Christine Jardine MP: Last week’s Commons debate confirms natural majority for the customs union

From the back of an agricultural vehicle used to transport shooters, Christine Jardine MP addresses the gathered throng in a barn in South Fawley, North Berkshire

Well, it was certainly a venue to remember. Yesterday, deep in the North Berkshire countryside, in a barn on a farm in South Fawley, local people gathered to hear Christine Jardine MP, who had driven all the way from Edinburgh for the occasion. In order to project her voice over the seated audience, Christine mounted the back of handy large agricultural vehicle. She said she felt a bit like President Franklin D. Roosevelt, who famously addressed campaign crowds from the back of a train. (And yes, we know – “Jumping on the bandwagon…” – we got there before you).

Judith Bunting hosted the event, which was entitled “The Power of Creativity and Brexit“.

Christine Jardine is the Liberal Democrat Spokesperson on Digital, Culture, Media and Sport. She gave an excellent speech on the damage which a hard Brexit will do to the Creative Industries in the UK. She reminded us that creative industries in the UK are worth £92 billion a year or 9% of the country’s gross domestic product. Every time we watch or listen to something, or attend the theatre, look a sculpture, photograph or painting, we are witnessing the work of the creative industries, she said.

Christine emphasised how tourism is very closely tied to the creative industries. Events such as Glastonbury, the Proms, the Edinburgh Festival and the Isle of Wight Festival are part of the creative industries, but also draw in many visitors to the UK. Together the two industries bring in more money to the country than any other export category, including gas and oil.

She then went on to outline the likely impact of a hard Brexit on the creative industries. All halls and venues will be impacted. There is not a single performance which doesn’t need musicians from outside of the UK. There is a possibility that UK musicians touring the EU will need to obtain 27 visas, as well as licences for equipment, tools etc.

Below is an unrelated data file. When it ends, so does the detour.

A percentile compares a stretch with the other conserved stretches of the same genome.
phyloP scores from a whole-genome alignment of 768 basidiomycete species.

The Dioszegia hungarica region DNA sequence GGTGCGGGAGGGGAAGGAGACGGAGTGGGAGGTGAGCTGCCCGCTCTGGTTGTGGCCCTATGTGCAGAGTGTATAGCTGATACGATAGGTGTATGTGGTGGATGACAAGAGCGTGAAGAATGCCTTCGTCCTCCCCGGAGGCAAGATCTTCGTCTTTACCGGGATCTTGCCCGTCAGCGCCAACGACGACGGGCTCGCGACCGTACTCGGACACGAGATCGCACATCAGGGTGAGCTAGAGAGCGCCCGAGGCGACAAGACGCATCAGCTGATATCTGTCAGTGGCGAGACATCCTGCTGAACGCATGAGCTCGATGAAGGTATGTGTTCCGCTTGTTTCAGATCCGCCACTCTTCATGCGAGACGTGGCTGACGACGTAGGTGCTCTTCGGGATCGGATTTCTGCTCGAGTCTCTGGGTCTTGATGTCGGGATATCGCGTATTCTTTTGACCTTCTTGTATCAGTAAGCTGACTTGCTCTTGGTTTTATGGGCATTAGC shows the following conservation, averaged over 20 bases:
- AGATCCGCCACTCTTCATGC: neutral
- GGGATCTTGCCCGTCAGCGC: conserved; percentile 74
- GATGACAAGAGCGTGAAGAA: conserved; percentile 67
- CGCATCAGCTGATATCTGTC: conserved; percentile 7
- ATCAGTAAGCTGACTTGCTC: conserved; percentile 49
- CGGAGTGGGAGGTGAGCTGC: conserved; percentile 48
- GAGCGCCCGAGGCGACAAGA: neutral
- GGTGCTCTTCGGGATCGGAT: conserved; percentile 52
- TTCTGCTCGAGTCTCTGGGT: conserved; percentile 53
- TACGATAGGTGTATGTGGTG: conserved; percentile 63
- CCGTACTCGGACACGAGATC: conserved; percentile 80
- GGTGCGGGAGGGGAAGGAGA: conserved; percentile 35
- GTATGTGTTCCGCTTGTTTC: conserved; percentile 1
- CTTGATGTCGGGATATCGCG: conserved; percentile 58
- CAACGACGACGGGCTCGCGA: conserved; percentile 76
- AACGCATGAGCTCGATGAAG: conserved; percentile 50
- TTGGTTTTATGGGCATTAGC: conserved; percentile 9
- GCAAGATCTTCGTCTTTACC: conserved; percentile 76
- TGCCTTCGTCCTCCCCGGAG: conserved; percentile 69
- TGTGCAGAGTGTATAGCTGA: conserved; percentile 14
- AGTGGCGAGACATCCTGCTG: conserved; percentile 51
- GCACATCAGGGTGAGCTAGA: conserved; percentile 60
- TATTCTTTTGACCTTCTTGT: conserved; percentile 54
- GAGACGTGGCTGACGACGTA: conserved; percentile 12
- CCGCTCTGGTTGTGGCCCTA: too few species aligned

Christine said that it is not just our enjoyment of the creative industries which may be effected, but the economy and jobs, and the narrowing of opportunity for youngsters.

In a rallying call, Christine said that as a party, the Lib Dems need to be sure that we find a way to help out the creative industries. We have to be the voice of “remaining” but also remind people of our basic liberal principles in areas, such as the welfare state.

Above all, Christine said that staying in the customs union is “critical”. She said that it is debatable whether people voted for coming out of the customs union.

She mentioned that two recent opinion polls showed that people want a final vote on the Brexit deal.

She also said that it was very interesting looking at which Tories showed up for last week’s non-binding debate on the customs union in the Commons. Most Tories stayed away. There were a few Brexiteers, but a significant number of Tory remainers there. This confirms, said Christine, that there is a natural majority for staying in the customs union.

I was very impressed by Christine’s speech. In particular, she very carefully measured her words. For example, she chose her words very carefully on the subject of the possible impact of Brexit on the Good Friday Agreement in Ireland. I think Christine’s background as a journalist means that she is naturally careful and fair with her speech. I also liked the fact that Christine acknowledged that there might be some “leave” voters in the audience.